This work discusses recent developments in sharing economy concepts and collaborative co-design technology platforms applied in districts and cities. These developments are being driven both by new technological advances and by increased environmental awareness. The paper begins by outlining the state of the art in smart technology platforms for collaborative urban design, highlighting a number of recent examples. The case of peer-to-peer trading platforms applied in the energy sector is then used to illustrate how sharing economy concepts and their enabling technologies can accelerate efforts towards more sustainable urban environments. It was found that smart technology platforms can encourage peer-to-peer and collaborative activity, and may have a profound influence on the future development of cities. Many of the research and development projects in this area to date have focused on demonstrations at the building, neighbourhood, and local community scales. Scaling these sharing economy platforms up to the city scale and beyond has the potential to provide a number of positive environment impacts. However, significant technical and regulatory barriers to wider implementation exist, and realising this potential will require radical new approaches to the ownership and governance of urban infrastructure. This paper provides a concise overview of the state of the art in this emerging field, with the aim of identifying the most promising areas for further research. Full article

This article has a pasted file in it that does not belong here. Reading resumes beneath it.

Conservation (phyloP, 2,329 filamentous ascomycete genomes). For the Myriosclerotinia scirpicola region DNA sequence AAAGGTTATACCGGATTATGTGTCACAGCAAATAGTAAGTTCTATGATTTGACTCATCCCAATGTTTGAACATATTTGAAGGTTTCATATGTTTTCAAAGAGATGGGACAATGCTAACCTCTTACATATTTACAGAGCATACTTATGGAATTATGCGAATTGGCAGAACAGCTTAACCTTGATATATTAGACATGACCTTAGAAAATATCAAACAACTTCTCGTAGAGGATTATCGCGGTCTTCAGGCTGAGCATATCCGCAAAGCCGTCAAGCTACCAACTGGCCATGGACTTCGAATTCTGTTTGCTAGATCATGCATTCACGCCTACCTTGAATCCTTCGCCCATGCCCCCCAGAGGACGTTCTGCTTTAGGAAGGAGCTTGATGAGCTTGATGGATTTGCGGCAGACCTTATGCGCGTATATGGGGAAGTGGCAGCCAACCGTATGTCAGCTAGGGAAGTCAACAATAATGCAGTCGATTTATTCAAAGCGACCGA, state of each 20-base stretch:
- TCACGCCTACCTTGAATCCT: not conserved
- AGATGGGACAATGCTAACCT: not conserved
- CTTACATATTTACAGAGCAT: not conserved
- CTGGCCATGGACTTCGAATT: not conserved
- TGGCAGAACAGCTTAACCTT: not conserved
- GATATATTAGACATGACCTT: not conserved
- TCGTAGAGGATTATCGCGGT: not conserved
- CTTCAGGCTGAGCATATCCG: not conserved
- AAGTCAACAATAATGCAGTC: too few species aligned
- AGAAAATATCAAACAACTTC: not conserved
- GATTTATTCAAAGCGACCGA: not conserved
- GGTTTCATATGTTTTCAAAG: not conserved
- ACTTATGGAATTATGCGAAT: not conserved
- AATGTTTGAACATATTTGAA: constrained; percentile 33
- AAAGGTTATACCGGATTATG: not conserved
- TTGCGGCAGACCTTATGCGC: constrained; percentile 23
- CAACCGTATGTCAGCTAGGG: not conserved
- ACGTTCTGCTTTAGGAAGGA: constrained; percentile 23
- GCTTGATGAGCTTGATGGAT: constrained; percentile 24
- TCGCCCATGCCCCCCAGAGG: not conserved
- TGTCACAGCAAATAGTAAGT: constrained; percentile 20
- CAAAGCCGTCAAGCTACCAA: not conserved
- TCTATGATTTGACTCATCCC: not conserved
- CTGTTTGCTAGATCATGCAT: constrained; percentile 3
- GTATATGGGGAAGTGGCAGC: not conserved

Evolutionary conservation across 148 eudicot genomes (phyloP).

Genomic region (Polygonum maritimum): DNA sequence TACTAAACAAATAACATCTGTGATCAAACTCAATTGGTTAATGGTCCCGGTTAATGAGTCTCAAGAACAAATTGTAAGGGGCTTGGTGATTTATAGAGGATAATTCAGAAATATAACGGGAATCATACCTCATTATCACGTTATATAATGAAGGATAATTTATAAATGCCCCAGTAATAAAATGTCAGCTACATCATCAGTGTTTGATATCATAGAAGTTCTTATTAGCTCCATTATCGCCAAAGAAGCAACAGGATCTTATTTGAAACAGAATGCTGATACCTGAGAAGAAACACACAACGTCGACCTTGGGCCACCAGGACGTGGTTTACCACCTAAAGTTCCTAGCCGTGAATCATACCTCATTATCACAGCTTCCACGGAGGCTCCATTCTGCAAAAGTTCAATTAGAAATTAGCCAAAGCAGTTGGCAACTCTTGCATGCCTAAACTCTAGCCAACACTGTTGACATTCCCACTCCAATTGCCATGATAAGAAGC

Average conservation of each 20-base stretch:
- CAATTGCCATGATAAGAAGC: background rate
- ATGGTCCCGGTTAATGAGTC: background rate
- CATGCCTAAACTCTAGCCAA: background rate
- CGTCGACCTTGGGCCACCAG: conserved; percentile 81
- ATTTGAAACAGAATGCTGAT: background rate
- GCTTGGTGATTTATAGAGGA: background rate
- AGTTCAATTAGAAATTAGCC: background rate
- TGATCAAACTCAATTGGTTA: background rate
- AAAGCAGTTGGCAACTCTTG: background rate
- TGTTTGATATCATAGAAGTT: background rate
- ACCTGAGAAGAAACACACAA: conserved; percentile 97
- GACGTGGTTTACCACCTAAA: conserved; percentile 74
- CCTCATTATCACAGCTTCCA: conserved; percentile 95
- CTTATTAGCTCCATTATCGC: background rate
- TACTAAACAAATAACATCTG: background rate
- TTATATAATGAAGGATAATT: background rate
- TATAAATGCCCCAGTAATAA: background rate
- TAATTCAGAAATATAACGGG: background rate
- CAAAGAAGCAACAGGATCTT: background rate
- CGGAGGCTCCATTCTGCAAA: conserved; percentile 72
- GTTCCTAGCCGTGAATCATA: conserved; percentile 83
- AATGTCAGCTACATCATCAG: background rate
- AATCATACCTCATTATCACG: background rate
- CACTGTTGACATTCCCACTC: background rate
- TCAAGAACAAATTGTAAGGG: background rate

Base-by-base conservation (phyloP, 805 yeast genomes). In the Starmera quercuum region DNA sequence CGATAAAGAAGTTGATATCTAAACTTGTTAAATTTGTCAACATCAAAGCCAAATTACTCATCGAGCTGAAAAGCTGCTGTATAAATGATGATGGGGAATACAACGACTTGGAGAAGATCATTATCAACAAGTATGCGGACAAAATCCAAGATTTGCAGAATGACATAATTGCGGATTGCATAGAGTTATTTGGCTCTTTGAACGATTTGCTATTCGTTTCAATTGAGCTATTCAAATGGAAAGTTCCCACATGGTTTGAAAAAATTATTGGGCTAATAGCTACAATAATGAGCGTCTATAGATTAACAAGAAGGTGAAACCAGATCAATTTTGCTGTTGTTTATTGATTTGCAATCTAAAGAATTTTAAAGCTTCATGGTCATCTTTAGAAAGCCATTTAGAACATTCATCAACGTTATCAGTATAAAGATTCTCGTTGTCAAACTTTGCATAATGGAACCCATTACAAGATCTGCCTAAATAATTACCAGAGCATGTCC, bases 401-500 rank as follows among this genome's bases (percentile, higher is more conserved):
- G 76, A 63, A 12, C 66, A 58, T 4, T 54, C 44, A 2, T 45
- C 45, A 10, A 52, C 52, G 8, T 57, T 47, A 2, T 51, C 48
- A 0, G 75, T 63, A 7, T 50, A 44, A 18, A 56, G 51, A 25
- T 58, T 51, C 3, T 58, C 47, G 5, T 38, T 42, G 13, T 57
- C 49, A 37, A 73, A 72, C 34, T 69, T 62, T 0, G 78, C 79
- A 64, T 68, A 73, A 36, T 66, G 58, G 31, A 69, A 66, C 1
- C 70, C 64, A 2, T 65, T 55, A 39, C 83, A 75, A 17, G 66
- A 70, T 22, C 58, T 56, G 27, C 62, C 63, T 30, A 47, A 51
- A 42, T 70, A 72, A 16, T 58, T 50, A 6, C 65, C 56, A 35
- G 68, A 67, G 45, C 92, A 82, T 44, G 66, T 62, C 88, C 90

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Review
Urban Ecosystem-Level Biomimicry and Regenerative Design: Linking Ecosystem Functioning and Urban Built Environments
Sustainability 2021, 13(1), 404; https://doi.org/10.3390/su13010404 - 04 Jan 2021
Cited by 8 | Viewed by 2528
Abstract
By 2050, 68% of the world’s population will likely live in cities. Human settlements depend on resources, benefits, and services from ecosystems, but they also tend to deplete ecosystem health. To address this situation, a new urban design and planning approach is emerging. [...] Read more.
By 2050, 68% of the world’s population will likely live in cities. Human settlements depend on resources, benefits, and services from ecosystems, but they also tend to deplete ecosystem health. To address this situation, a new urban design and planning approach is emerging. Based on regenerative design, ecosystem-level biomimicry, and ecosystem services theories, it proposes designing projects that reconnect urban space to natural ecosystems and regenerate whole socio-ecosystems, contributing to ecosystem health and ecosystem services production. In this paper, we review ecosystems as models for urban design and review recent research on ecosystem services production. We also examine two illustrative case studies using this approach: Lavasa Hill in India and Lloyd Crossing in the U.S.A. With increasing conceptualisation and application, we argue that the approach contributes positive impacts to socio-ecosystems and enables scale jumping of regenerative practices at the urban scale. However, ecosystem-level biomimicry practices in urban design to create regenerative impact still lack crucial integrated knowledge on ecosystem functioning and ecosystem services productions, making it less effective than potentially it could be. We identify crucial gaps in knowledge where further research is needed and pose further relevant research questions to make ecosystem-level biomimicry approaches aiming for regenerative impact more effective. Full article